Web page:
Hawaii Inmate Phones/Sending Money & Mail

Sending Mail to Inmates in Hawaii

Inmates incarcerated in Hawaii are able to receive and send an unlimited amount of letters.  The institution can only limit written correspondence if their is a reasonable belief that it will protect the security and order of the facility, or the publics safety.  For example, if the inmate is writing threatening letters he or she may be restricted from sending mail.  

Because all mail is opened, inspected and read, all mail must be written in English unless otherwise authorized, in which case it will still be reviewed by translators.  If the inmate is unable to write in English they will need to request the Wardens approval to write in another language.

Because all mail is opened, read, and inspected it is important to note that legal mail cannot be read, but can be opened and inspected as long as it is in the presence of the inmate.  Legal mail should be clearly marked with the words "LEGAL MAIL" written above the inmates name and ID number.  The envelope should also have the word "Confidential" marked on it as well as the attorney's full name and bar number.

When sending mail to an inmate, you should format it as follows:
Inmate Name, ID Number
Facility Name
PO Box or Street address
City, State, zip code

Inmates can also receive photos, but are limited in the amount of photos they can receive and the size of the photos must not be larger than 4"x6".  Polaroid or instant photos are not allowed.  You should print the inmate's name and ID number on the back of each photo in pen.  Photos that contain nudity, sexually explicit or suggestive content will be rejected.

Sending Books and Magazines to Inmates in Hawaii

Inmates can receive new paperback books directly from the publisher.  This means you can order books from an online vendor like Amazon.com, but the books must be new, and must be paperback.  Spiral and hardcover bound books present a danger to the security of the facility and will be returned to sender at the inmate's expense.  If you are sending a magazine or newpaper subscription, the inmate must first request the subscription be allowed from their counselor or case manager, they will in turn tell the inmate if the subscription will be allowed.  The books, magazines and other publications you send may not contain maps, nudity, or depict violence, incite hate, have instructions on how to create bombs, explosives, or weapons, or depict/advertise criminal activity. or they will be rejected.  If you want to learn more about sending these items to an inmate read about it here.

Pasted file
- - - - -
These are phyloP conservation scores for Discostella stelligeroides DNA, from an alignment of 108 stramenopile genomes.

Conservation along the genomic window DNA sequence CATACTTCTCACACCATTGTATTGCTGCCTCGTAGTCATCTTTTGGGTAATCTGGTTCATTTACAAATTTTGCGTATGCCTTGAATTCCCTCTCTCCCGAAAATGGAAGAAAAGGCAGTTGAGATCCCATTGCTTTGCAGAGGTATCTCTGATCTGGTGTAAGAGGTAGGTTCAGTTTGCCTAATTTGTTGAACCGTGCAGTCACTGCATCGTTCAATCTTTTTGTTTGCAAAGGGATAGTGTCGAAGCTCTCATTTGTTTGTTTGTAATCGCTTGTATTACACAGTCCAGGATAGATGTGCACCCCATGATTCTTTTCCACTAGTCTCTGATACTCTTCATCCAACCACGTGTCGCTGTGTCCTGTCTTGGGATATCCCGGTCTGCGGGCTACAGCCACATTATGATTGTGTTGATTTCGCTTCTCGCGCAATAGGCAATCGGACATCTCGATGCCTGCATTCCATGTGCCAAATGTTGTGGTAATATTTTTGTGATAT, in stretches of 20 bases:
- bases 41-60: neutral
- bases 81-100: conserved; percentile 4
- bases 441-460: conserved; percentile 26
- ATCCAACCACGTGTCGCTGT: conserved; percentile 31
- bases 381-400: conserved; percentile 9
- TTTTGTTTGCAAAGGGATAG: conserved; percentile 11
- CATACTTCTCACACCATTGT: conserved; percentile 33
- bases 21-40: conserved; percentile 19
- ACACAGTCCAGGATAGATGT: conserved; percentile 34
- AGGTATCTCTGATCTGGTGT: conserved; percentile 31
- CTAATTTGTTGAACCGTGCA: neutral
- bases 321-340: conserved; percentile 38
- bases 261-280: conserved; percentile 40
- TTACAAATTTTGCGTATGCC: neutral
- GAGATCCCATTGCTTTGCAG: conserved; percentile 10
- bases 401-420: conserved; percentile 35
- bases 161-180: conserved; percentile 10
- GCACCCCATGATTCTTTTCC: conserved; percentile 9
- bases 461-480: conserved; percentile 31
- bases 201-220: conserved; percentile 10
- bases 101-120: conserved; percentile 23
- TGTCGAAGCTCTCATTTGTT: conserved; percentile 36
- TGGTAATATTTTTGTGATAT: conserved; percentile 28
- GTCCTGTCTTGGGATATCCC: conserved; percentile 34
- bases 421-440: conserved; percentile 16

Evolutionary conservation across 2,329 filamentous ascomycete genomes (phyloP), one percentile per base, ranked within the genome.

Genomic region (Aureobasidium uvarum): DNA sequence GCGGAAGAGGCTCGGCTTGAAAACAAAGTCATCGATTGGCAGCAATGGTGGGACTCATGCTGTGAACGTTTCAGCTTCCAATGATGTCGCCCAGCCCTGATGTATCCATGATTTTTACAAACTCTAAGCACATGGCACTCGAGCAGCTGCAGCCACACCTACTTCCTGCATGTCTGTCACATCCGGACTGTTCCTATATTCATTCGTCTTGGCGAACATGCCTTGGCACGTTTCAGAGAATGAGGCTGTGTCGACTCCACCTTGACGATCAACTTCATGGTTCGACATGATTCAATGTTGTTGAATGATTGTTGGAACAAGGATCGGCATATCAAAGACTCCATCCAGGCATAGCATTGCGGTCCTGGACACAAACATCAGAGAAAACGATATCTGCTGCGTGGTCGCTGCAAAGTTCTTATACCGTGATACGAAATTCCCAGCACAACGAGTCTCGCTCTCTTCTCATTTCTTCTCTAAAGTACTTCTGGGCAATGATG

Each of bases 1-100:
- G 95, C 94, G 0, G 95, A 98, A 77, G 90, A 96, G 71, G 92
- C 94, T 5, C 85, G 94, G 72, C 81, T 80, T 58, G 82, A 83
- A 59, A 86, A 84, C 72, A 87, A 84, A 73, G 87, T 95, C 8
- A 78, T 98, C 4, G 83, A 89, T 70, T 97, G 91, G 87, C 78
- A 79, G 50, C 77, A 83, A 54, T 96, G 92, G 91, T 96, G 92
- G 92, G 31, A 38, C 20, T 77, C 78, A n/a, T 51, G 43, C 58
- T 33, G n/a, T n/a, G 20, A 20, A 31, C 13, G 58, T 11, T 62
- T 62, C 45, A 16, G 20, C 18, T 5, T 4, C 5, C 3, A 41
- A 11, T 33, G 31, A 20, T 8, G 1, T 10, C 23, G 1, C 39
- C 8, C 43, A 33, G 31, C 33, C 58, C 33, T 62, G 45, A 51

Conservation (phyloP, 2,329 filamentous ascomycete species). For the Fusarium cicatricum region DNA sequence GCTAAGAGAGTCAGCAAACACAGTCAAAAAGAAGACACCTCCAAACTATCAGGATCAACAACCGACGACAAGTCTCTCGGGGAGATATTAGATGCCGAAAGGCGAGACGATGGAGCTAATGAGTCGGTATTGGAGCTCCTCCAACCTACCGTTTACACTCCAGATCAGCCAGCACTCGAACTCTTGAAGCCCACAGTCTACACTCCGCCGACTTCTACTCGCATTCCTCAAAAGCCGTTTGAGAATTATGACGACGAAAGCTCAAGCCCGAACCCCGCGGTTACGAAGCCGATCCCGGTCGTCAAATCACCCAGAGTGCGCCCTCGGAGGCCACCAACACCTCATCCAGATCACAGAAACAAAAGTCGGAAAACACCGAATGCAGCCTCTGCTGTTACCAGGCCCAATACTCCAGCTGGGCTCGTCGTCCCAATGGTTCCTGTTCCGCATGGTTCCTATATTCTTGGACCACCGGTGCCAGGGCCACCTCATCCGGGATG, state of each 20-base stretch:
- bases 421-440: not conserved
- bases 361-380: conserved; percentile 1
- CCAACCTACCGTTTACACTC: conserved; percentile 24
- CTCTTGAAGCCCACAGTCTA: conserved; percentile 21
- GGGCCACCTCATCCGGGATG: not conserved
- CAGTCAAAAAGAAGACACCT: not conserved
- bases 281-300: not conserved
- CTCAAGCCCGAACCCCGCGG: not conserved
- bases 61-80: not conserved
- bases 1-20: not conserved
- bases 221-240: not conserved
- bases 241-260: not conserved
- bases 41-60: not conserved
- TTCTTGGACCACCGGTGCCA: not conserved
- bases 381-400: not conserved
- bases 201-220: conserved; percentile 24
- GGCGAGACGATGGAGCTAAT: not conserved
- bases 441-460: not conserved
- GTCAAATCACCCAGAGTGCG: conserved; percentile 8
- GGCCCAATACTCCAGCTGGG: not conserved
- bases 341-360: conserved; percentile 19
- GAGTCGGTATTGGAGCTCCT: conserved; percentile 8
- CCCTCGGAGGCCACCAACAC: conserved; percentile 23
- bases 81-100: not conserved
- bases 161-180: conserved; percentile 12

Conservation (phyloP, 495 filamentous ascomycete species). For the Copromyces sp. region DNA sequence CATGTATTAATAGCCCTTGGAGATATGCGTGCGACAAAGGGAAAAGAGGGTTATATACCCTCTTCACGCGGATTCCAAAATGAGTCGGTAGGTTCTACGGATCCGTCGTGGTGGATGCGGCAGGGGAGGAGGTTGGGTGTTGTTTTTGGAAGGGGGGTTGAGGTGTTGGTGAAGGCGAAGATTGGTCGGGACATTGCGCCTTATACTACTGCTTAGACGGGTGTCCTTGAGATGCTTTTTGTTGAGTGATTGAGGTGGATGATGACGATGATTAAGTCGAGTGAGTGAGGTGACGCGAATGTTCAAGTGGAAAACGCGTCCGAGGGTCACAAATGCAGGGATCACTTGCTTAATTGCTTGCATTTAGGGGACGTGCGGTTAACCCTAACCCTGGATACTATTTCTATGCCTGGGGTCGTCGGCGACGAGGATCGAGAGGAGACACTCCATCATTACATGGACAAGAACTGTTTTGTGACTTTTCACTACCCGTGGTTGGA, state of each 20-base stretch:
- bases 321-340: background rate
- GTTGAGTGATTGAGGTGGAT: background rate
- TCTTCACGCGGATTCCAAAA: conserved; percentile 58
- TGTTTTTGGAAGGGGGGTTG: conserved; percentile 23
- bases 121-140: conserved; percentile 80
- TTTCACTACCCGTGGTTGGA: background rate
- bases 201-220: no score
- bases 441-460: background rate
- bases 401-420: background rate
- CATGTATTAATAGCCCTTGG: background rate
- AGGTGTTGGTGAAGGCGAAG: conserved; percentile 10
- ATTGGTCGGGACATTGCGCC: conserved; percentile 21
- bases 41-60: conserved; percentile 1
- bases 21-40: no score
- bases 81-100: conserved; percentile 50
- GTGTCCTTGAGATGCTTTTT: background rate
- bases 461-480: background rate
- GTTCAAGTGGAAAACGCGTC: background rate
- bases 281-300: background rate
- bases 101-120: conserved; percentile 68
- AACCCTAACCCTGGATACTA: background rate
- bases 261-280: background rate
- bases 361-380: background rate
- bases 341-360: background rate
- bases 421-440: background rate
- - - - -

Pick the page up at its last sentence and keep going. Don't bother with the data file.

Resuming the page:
Sending Money to Inmates in Hawaii

Offenders in Hawaii are allowed to receive funds from anyone who is on their approved visitor/correspondence list.  These funds have a cap on the amount that is allowed per month that varies depending on the institution, which is why we have listed more specific information on the individual facility page for Hawaii prisons.  In general, all funds sent to an inmate must be in the form of a bank check.  Inmates will use these funds to purchase a variety of goods from the commissary including stamps, paper, pens, food, hygienic items, entertainment items, and clothing/shoes.

If an inmate owes outstanding balances to fee's, fines or restitution a percentage not to exceed 50% of the deposit may be withheld and allocated towards paying the outstanding debts.

For more information on sending funds to an inmate, read our guide here.

Hawaii Inmate Phone Calls

All offenders are able to make outgoing collect calls.  All calls will be a minimum of 15 minutes, and can be scheduled to accommodate the available hours of the friend or family member to receive the calls.  Long distance calls are only allowed to be made to an immediate family member.  A list of people the inmate is permitted to call is maintained at each facility.  All calls are monitored and recorded, with the exception of attorney phone calls, ombudsman calls and ACLU calls.

Pre-paid and three way calling is not allowed and will result in the phone call being dropped.  Telephone privileges can be revoked for behavioral issues.  Never ask the staff to deliver a message to your inmate as it is not allowed.  If you have experienced a loss or death in the family you may want to try contacting the Watch Commander or Chaplains office who may be able to forward the message.  Under no circumstances will the prison accept an incoming call for an inmate.

You may be able to drastically reduce your inmate phone bill by setting up your account with a number local to the facility.  Learn more about how you can save money on your inmate phone calls.